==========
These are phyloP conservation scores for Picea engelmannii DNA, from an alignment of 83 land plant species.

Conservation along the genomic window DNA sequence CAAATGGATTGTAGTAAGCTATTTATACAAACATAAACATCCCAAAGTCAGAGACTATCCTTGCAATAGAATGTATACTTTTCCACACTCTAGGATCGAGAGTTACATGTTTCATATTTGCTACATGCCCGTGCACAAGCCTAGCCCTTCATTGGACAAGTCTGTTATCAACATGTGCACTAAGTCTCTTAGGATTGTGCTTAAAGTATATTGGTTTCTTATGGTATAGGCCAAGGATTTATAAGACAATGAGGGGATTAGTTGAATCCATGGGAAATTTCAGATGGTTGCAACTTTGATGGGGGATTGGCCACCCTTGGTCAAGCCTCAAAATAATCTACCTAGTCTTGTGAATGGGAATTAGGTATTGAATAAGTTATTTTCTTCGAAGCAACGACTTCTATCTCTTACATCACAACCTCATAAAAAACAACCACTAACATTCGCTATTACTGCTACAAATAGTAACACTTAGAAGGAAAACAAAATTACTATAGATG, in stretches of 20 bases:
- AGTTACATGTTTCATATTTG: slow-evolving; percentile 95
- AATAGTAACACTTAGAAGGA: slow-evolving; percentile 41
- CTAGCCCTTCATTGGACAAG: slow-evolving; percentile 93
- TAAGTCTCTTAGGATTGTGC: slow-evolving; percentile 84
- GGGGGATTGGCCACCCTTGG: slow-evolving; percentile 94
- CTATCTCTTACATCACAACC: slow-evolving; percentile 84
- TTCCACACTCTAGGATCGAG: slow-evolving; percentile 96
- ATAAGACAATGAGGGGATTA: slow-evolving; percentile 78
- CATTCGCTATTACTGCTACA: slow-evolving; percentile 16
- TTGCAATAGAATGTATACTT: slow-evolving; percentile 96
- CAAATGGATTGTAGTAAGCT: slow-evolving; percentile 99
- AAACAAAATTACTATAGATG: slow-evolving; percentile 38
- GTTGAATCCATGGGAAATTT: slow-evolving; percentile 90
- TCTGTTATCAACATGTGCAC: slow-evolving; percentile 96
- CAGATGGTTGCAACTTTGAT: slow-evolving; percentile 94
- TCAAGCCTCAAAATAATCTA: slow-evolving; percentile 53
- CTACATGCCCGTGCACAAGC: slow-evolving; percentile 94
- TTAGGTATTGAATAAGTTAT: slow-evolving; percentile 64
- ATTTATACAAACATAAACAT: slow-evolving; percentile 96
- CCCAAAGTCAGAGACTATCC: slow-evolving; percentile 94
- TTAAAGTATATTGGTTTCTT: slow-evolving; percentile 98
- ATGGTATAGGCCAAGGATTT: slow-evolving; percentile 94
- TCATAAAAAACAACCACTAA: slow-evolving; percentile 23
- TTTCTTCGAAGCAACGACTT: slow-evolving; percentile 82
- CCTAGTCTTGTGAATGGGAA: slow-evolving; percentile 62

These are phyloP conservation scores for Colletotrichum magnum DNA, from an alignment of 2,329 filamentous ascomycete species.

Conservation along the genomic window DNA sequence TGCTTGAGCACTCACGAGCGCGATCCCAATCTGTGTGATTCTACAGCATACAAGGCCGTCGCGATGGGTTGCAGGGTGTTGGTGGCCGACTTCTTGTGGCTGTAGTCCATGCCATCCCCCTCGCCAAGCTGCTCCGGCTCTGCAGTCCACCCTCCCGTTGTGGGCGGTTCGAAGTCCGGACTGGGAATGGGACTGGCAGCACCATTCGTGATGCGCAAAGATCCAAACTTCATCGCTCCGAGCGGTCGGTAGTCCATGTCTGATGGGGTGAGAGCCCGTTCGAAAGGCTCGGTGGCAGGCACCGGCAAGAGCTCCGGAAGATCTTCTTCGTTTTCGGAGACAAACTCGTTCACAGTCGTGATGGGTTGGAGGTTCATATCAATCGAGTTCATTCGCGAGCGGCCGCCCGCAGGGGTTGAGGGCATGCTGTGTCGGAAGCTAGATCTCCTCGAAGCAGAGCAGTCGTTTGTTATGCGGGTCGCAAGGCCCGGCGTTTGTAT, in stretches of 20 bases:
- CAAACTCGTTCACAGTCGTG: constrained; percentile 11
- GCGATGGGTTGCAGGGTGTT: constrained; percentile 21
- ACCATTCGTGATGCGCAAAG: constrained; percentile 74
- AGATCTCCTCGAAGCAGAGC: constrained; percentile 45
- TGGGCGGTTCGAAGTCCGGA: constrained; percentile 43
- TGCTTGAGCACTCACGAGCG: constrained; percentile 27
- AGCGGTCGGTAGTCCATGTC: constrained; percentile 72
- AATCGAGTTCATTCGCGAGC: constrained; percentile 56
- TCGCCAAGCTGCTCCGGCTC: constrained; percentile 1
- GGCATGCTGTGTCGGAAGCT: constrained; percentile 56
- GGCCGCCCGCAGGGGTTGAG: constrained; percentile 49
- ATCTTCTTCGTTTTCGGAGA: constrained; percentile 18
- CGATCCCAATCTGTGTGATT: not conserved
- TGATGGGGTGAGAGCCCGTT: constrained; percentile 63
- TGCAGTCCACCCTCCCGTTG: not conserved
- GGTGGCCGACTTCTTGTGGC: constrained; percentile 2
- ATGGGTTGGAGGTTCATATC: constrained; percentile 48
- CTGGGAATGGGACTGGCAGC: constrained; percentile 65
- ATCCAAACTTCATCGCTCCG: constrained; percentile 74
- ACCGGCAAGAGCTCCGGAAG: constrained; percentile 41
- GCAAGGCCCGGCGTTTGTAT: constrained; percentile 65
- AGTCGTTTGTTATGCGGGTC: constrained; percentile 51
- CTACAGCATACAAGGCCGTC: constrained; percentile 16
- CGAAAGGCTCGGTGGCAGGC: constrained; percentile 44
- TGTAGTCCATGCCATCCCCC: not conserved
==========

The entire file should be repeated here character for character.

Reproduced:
These are phyloP conservation scores for Picea engelmannii DNA, from an alignment of 83 land plant species.

Conservation along the genomic window DNA sequence CAAATGGATTGTAGTAAGCTATTTATACAAACATAAACATCCCAAAGTCAGAGACTATCCTTGCAATAGAATGTATACTTTTCCACACTCTAGGATCGAGAGTTACATGTTTCATATTTGCTACATGCCCGTGCACAAGCCTAGCCCTTCATTGGACAAGTCTGTTATCAACATGTGCACTAAGTCTCTTAGGATTGTGCTTAAAGTATATTGGTTTCTTATGGTATAGGCCAAGGATTTATAAGACAATGAGGGGATTAGTTGAATCCATGGGAAATTTCAGATGGTTGCAACTTTGATGGGGGATTGGCCACCCTTGGTCAAGCCTCAAAATAATCTACCTAGTCTTGTGAATGGGAATTAGGTATTGAATAAGTTATTTTCTTCGAAGCAACGACTTCTATCTCTTACATCACAACCTCATAAAAAACAACCACTAACATTCGCTATTACTGCTACAAATAGTAACACTTAGAAGGAAAACAAAATTACTATAGATG, in stretches of 20 bases:
- AGTTACATGTTTCATATTTG: slow-evolving; percentile 95
- AATAGTAACACTTAGAAGGA: slow-evolving; percentile 41
- CTAGCCCTTCATTGGACAAG: slow-evolving; percentile 93
- TAAGTCTCTTAGGATTGTGC: slow-evolving; percentile 84
- GGGGGATTGGCCACCCTTGG: slow-evolving; percentile 94
- CTATCTCTTACATCACAACC: slow-evolving; percentile 84
- TTCCACACTCTAGGATCGAG: slow-evolving; percentile 96
- ATAAGACAATGAGGGGATTA: slow-evolving; percentile 78
- CATTCGCTATTACTGCTACA: slow-evolving; percentile 16
- TTGCAATAGAATGTATACTT: slow-evolving; percentile 96
- CAAATGGATTGTAGTAAGCT: slow-evolving; percentile 99
- AAACAAAATTACTATAGATG: slow-evolving; percentile 38
- GTTGAATCCATGGGAAATTT: slow-evolving; percentile 90
- TCTGTTATCAACATGTGCAC: slow-evolving; percentile 96
- CAGATGGTTGCAACTTTGAT: slow-evolving; percentile 94
- TCAAGCCTCAAAATAATCTA: slow-evolving; percentile 53
- CTACATGCCCGTGCACAAGC: slow-evolving; percentile 94
- TTAGGTATTGAATAAGTTAT: slow-evolving; percentile 64
- ATTTATACAAACATAAACAT: slow-evolving; percentile 96
- CCCAAAGTCAGAGACTATCC: slow-evolving; percentile 94
- TTAAAGTATATTGGTTTCTT: slow-evolving; percentile 98
- ATGGTATAGGCCAAGGATTT: slow-evolving; percentile 94
- TCATAAAAAACAACCACTAA: slow-evolving; percentile 23
- TTTCTTCGAAGCAACGACTT: slow-evolving; percentile 82
- CCTAGTCTTGTGAATGGGAA: slow-evolving; percentile 62

These are phyloP conservation scores for Colletotrichum magnum DNA, from an alignment of 2,329 filamentous ascomycete species.

Conservation along the genomic window DNA sequence TGCTTGAGCACTCACGAGCGCGATCCCAATCTGTGTGATTCTACAGCATACAAGGCCGTCGCGATGGGTTGCAGGGTGTTGGTGGCCGACTTCTTGTGGCTGTAGTCCATGCCATCCCCCTCGCCAAGCTGCTCCGGCTCTGCAGTCCACCCTCCCGTTGTGGGCGGTTCGAAGTCCGGACTGGGAATGGGACTGGCAGCACCATTCGTGATGCGCAAAGATCCAAACTTCATCGCTCCGAGCGGTCGGTAGTCCATGTCTGATGGGGTGAGAGCCCGTTCGAAAGGCTCGGTGGCAGGCACCGGCAAGAGCTCCGGAAGATCTTCTTCGTTTTCGGAGACAAACTCGTTCACAGTCGTGATGGGTTGGAGGTTCATATCAATCGAGTTCATTCGCGAGCGGCCGCCCGCAGGGGTTGAGGGCATGCTGTGTCGGAAGCTAGATCTCCTCGAAGCAGAGCAGTCGTTTGTTATGCGGGTCGCAAGGCCCGGCGTTTGTAT, in stretches of 20 bases:
- CAAACTCGTTCACAGTCGTG: constrained; percentile 11
- GCGATGGGTTGCAGGGTGTT: constrained; percentile 21
- ACCATTCGTGATGCGCAAAG: constrained; percentile 74
- AGATCTCCTCGAAGCAGAGC: constrained; percentile 45
- TGGGCGGTTCGAAGTCCGGA: constrained; percentile 43
- TGCTTGAGCACTCACGAGCG: constrained; percentile 27
- AGCGGTCGGTAGTCCATGTC: constrained; percentile 72
- AATCGAGTTCATTCGCGAGC: constrained; percentile 56
- TCGCCAAGCTGCTCCGGCTC: constrained; percentile 1
- GGCATGCTGTGTCGGAAGCT: constrained; percentile 56
- GGCCGCCCGCAGGGGTTGAG: constrained; percentile 49
- ATCTTCTTCGTTTTCGGAGA: constrained; percentile 18
- CGATCCCAATCTGTGTGATT: not conserved
- TGATGGGGTGAGAGCCCGTT: constrained; percentile 63
- TGCAGTCCACCCTCCCGTTG: not conserved
- GGTGGCCGACTTCTTGTGGC: constrained; percentile 2
- ATGGGTTGGAGGTTCATATC: constrained; percentile 48
- CTGGGAATGGGACTGGCAGC: constrained; percentile 65
- ATCCAAACTTCATCGCTCCG: constrained; percentile 74
- ACCGGCAAGAGCTCCGGAAG: constrained; percentile 41
- GCAAGGCCCGGCGTTTGTAT: constrained; percentile 65
- AGTCGTTTGTTATGCGGGTC: constrained; percentile 51
- CTACAGCATACAAGGCCGTC: constrained; percentile 16
- CGAAAGGCTCGGTGGCAGGC: constrained; percentile 44
- TGTAGTCCATGCCATCCCCC: not conserved